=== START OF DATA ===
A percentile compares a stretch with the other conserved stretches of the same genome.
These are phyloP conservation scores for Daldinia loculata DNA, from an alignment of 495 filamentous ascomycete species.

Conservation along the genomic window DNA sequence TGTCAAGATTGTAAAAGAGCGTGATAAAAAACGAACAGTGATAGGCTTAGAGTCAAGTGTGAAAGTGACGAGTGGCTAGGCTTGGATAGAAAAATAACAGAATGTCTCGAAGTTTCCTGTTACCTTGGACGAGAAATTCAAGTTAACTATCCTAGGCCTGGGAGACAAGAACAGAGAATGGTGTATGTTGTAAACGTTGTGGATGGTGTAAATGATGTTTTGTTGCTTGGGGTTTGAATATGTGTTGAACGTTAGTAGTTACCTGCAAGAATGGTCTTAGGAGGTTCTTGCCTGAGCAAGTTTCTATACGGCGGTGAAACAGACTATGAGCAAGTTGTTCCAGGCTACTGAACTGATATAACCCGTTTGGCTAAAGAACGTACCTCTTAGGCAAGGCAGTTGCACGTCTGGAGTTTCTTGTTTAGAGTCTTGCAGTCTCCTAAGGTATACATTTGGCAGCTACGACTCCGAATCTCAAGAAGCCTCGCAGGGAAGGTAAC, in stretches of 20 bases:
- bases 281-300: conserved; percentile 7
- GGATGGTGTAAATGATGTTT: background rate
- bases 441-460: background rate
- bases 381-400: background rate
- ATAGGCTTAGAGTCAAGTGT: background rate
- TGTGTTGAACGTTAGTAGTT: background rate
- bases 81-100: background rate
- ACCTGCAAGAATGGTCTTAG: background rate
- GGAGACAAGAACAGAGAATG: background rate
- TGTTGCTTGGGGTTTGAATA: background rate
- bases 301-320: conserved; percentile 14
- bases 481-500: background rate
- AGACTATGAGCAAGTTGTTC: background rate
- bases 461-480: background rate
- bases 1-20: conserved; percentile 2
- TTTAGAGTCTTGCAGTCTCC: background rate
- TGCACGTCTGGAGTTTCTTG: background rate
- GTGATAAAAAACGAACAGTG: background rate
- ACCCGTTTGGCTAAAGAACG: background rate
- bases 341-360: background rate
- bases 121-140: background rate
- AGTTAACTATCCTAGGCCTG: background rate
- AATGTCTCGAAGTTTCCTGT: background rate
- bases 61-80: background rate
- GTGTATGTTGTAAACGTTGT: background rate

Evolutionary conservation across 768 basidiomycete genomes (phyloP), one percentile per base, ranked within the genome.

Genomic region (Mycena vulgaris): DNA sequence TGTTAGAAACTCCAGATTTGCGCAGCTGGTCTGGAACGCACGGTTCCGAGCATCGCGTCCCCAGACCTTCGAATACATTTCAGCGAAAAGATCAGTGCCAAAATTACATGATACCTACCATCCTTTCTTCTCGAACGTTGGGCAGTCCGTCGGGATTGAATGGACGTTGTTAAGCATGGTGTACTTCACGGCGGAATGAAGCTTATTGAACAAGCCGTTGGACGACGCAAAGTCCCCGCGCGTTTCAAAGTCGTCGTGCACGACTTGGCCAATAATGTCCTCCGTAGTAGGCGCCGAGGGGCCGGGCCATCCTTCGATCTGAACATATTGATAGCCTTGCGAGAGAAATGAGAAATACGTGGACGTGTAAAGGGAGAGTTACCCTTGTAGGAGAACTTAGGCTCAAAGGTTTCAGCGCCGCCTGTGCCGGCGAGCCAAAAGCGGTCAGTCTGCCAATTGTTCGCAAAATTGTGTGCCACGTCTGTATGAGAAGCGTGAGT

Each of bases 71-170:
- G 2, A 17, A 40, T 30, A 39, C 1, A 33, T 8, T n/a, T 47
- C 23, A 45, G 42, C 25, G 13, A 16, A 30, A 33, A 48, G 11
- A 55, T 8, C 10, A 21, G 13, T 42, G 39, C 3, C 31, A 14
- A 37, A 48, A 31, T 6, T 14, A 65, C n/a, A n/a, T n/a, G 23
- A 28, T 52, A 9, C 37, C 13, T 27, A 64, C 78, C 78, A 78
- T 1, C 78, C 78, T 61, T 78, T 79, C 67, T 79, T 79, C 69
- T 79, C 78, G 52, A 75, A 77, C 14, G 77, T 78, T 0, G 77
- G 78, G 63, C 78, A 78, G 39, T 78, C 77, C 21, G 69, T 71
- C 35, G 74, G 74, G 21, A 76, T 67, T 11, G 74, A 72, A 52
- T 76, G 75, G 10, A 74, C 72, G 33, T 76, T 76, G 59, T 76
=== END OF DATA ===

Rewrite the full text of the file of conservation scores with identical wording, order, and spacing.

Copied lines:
A percentile compares a stretch with the other conserved stretches of the same genome.
These are phyloP conservation scores for Daldinia loculata DNA, from an alignment of 495 filamentous ascomycete species.

Conservation along the genomic window DNA sequence TGTCAAGATTGTAAAAGAGCGTGATAAAAAACGAACAGTGATAGGCTTAGAGTCAAGTGTGAAAGTGACGAGTGGCTAGGCTTGGATAGAAAAATAACAGAATGTCTCGAAGTTTCCTGTTACCTTGGACGAGAAATTCAAGTTAACTATCCTAGGCCTGGGAGACAAGAACAGAGAATGGTGTATGTTGTAAACGTTGTGGATGGTGTAAATGATGTTTTGTTGCTTGGGGTTTGAATATGTGTTGAACGTTAGTAGTTACCTGCAAGAATGGTCTTAGGAGGTTCTTGCCTGAGCAAGTTTCTATACGGCGGTGAAACAGACTATGAGCAAGTTGTTCCAGGCTACTGAACTGATATAACCCGTTTGGCTAAAGAACGTACCTCTTAGGCAAGGCAGTTGCACGTCTGGAGTTTCTTGTTTAGAGTCTTGCAGTCTCCTAAGGTATACATTTGGCAGCTACGACTCCGAATCTCAAGAAGCCTCGCAGGGAAGGTAAC, in stretches of 20 bases:
- bases 281-300: conserved; percentile 7
- GGATGGTGTAAATGATGTTT: background rate
- bases 441-460: background rate
- bases 381-400: background rate
- ATAGGCTTAGAGTCAAGTGT: background rate
- TGTGTTGAACGTTAGTAGTT: background rate
- bases 81-100: background rate
- ACCTGCAAGAATGGTCTTAG: background rate
- GGAGACAAGAACAGAGAATG: background rate
- TGTTGCTTGGGGTTTGAATA: background rate
- bases 301-320: conserved; percentile 14
- bases 481-500: background rate
- AGACTATGAGCAAGTTGTTC: background rate
- bases 461-480: background rate
- bases 1-20: conserved; percentile 2
- TTTAGAGTCTTGCAGTCTCC: background rate
- TGCACGTCTGGAGTTTCTTG: background rate
- GTGATAAAAAACGAACAGTG: background rate
- ACCCGTTTGGCTAAAGAACG: background rate
- bases 341-360: background rate
- bases 121-140: background rate
- AGTTAACTATCCTAGGCCTG: background rate
- AATGTCTCGAAGTTTCCTGT: background rate
- bases 61-80: background rate
- GTGTATGTTGTAAACGTTGT: background rate

Evolutionary conservation across 768 basidiomycete genomes (phyloP), one percentile per base, ranked within the genome.

Genomic region (Mycena vulgaris): DNA sequence TGTTAGAAACTCCAGATTTGCGCAGCTGGTCTGGAACGCACGGTTCCGAGCATCGCGTCCCCAGACCTTCGAATACATTTCAGCGAAAAGATCAGTGCCAAAATTACATGATACCTACCATCCTTTCTTCTCGAACGTTGGGCAGTCCGTCGGGATTGAATGGACGTTGTTAAGCATGGTGTACTTCACGGCGGAATGAAGCTTATTGAACAAGCCGTTGGACGACGCAAAGTCCCCGCGCGTTTCAAAGTCGTCGTGCACGACTTGGCCAATAATGTCCTCCGTAGTAGGCGCCGAGGGGCCGGGCCATCCTTCGATCTGAACATATTGATAGCCTTGCGAGAGAAATGAGAAATACGTGGACGTGTAAAGGGAGAGTTACCCTTGTAGGAGAACTTAGGCTCAAAGGTTTCAGCGCCGCCTGTGCCGGCGAGCCAAAAGCGGTCAGTCTGCCAATTGTTCGCAAAATTGTGTGCCACGTCTGTATGAGAAGCGTGAGT

Each of bases 71-170:
- G 2, A 17, A 40, T 30, A 39, C 1, A 33, T 8, T n/a, T 47
- C 23, A 45, G 42, C 25, G 13, A 16, A 30, A 33, A 48, G 11
- A 55, T 8, C 10, A 21, G 13, T 42, G 39, C 3, C 31, A 14
- A 37, A 48, A 31, T 6, T 14, A 65, C n/a, A n/a, T n/a, G 23
- A 28, T 52, A 9, C 37, C 13, T 27, A 64, C 78, C 78, A 78
- T 1, C 78, C 78, T 61, T 78, T 79, C 67, T 79, T 79, C 69
- T 79, C 78, G 52, A 75, A 77, C 14, G 77, T 78, T 0, G 77
- G 78, G 63, C 78, A 78, G 39, T 78, C 77, C 21, G 69, T 71
- C 35, G 74, G 74, G 21, A 76, T 67, T 11, G 74, A 72, A 52
- T 76, G 75, G 10, A 74, C 72, G 33, T 76, T 76, G 59, T 76